Democrats debate immigration, healthcare but not abortion

shutterstock 399808348 Democratic presidential candidate Bernie Sanders, New York, 2016. | a katz / Shutterstock

During the most recent round of Democratic primary debates on Tuesday, candidates for the presidency expressed support for systematic reform on immigration and healthcare, but were not questioned about abortion or religious liberty. 

Sen. Elizabeth Warren (D-Mass.) called for the decriminalization of illegal border-crossing, though the proposal was not widely supported by the other candidates. 

Sen. Bernie Sanders (D-Vt.) reiterated his support for offering free healthcare and college education to immigrants already in the United States illegally, while also proposing increased border security to prevent the policies acting as an incentive for further illicit crossings.

"A sane immigration policy moves the comprehensive immigration reform," said Sanders. "It moves to a humane border policy, and which, by the way, we have enough administrative judges, so that we don't have incredible backlogs that we have right now."

Former Colorado Gov. John Hickenlooper offered a more moderate platform on immigration reform, saying that the country needs to "secure the borders, make sure whatever law we have doesn't allow children to be snatched from their parents and put in cages."

Referencing the recent reports of dangerous and unsanitary conditions at many border detention centers, Hickenlooper said the situation strained belief. "How hard can that be?" he asked. 

The lack of abortion questions on abortion was criticized by both pro-abortion and pro-life advocates. Planned Parenthood, tweeting from its PAC account, called it a missed opportunity for the candidates to discuss a "fundamental issue that impacts their lives."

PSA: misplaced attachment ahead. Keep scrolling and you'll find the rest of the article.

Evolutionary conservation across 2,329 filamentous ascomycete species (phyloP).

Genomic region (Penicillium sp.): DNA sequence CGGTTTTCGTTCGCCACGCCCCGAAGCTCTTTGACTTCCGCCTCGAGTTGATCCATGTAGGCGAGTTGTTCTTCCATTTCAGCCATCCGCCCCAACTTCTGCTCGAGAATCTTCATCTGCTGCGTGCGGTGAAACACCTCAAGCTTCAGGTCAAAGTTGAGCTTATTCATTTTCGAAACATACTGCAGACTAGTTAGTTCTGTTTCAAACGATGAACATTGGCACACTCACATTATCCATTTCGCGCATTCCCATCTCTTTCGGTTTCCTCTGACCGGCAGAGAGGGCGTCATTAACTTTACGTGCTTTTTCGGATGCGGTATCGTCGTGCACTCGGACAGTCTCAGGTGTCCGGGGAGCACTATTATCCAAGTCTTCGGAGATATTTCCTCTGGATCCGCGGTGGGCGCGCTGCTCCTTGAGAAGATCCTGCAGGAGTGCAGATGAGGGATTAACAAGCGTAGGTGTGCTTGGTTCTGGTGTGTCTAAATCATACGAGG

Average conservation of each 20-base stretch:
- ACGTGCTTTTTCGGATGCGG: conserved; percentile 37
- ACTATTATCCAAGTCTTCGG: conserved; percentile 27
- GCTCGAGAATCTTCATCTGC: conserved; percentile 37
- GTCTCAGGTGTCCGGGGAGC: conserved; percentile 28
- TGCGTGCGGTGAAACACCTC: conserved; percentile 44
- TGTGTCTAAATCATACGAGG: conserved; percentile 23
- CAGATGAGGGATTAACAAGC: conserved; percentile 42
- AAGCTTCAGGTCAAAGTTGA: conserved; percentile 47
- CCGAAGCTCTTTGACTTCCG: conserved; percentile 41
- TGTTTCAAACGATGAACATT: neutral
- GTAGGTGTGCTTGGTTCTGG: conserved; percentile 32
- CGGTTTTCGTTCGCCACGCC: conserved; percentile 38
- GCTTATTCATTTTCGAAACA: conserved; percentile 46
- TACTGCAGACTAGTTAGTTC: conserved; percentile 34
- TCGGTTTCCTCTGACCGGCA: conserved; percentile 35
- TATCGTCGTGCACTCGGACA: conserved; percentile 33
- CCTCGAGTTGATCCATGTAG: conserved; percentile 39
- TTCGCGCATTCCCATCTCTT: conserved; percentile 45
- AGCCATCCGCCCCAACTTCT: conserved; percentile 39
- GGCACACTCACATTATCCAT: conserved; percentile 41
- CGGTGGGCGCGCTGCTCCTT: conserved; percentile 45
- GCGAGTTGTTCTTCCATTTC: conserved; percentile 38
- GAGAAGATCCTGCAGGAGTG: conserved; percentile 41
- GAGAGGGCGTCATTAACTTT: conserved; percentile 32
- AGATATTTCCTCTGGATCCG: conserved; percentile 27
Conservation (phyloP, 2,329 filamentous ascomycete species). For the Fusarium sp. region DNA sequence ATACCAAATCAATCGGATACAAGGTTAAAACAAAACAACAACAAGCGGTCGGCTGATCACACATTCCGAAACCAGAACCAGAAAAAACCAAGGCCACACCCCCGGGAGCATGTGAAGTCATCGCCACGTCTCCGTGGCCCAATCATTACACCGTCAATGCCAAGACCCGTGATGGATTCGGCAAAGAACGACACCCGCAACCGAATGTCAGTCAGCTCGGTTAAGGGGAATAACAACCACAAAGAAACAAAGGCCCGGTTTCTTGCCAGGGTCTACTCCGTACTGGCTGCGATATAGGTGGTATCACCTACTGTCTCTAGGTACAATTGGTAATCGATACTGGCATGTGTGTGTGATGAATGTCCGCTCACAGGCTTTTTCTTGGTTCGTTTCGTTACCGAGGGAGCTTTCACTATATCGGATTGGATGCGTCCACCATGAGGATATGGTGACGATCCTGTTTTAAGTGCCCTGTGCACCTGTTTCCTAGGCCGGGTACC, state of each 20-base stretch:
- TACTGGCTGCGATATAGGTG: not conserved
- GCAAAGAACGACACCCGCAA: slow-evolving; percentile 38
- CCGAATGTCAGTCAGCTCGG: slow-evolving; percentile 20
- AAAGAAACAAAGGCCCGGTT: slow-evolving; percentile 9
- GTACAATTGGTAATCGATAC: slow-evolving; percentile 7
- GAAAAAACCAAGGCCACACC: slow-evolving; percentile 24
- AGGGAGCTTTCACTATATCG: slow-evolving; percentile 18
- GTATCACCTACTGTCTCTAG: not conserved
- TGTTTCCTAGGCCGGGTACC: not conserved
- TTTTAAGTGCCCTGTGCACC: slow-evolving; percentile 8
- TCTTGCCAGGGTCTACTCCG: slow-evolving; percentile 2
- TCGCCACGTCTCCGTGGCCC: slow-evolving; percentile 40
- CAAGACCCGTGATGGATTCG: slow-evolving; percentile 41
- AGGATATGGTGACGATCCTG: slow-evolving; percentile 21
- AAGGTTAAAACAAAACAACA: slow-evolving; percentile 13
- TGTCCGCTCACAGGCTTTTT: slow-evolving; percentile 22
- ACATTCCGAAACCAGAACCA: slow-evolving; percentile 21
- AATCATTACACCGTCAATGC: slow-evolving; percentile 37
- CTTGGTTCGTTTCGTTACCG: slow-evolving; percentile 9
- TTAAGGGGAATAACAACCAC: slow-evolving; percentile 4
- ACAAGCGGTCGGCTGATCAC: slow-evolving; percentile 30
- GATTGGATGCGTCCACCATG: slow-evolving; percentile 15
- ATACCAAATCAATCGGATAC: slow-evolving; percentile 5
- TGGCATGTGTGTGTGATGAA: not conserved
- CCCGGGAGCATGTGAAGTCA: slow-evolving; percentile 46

"Candidates spent more than 30 minutes debating health care, but it's meaningless if we cannot access it, said Planned Parenthood.

The American public "deserves" to hear what the candidates have to say about abortion access, tweeted Planned Parenthood.

"We call on the Democratic National Committee and CNN to ensure that effort to protect abortion access are discussed," they said. 

Previous attempts to address the issue during debates resulted in confused statements by some candidates on the right to abortion of transwomen, biological males who identify as women. All of the candidates participating in the July 30 debate have endorsed healthcare plans that would pay for abortion with taxpayer funding. 

Pete Buttigieg, the mayor of South Bend, Indiana, used the debate to invoke his Christian faith in support of some labor issues, including the minimum wage and unionization. 

Buttegieg criticized "so-called conservative Christian senators," whom he accused of blocking a bill that would raise the minimum wage. 

"The minimum wage is just too low," said Buttigieg. "Scripture says that whoever oppresses the poor taunts their maker."

In April, Buttigieg previously expressed his belief that abortion "is a moral question, it is not going to be settled by science," and that it was not appropriate for abortion policy to be set by a "government official imposing his interpretation of his religion."

The second night of debates will be held on Wednesday evening, featuring the candidates who did not debate on Tuesday.

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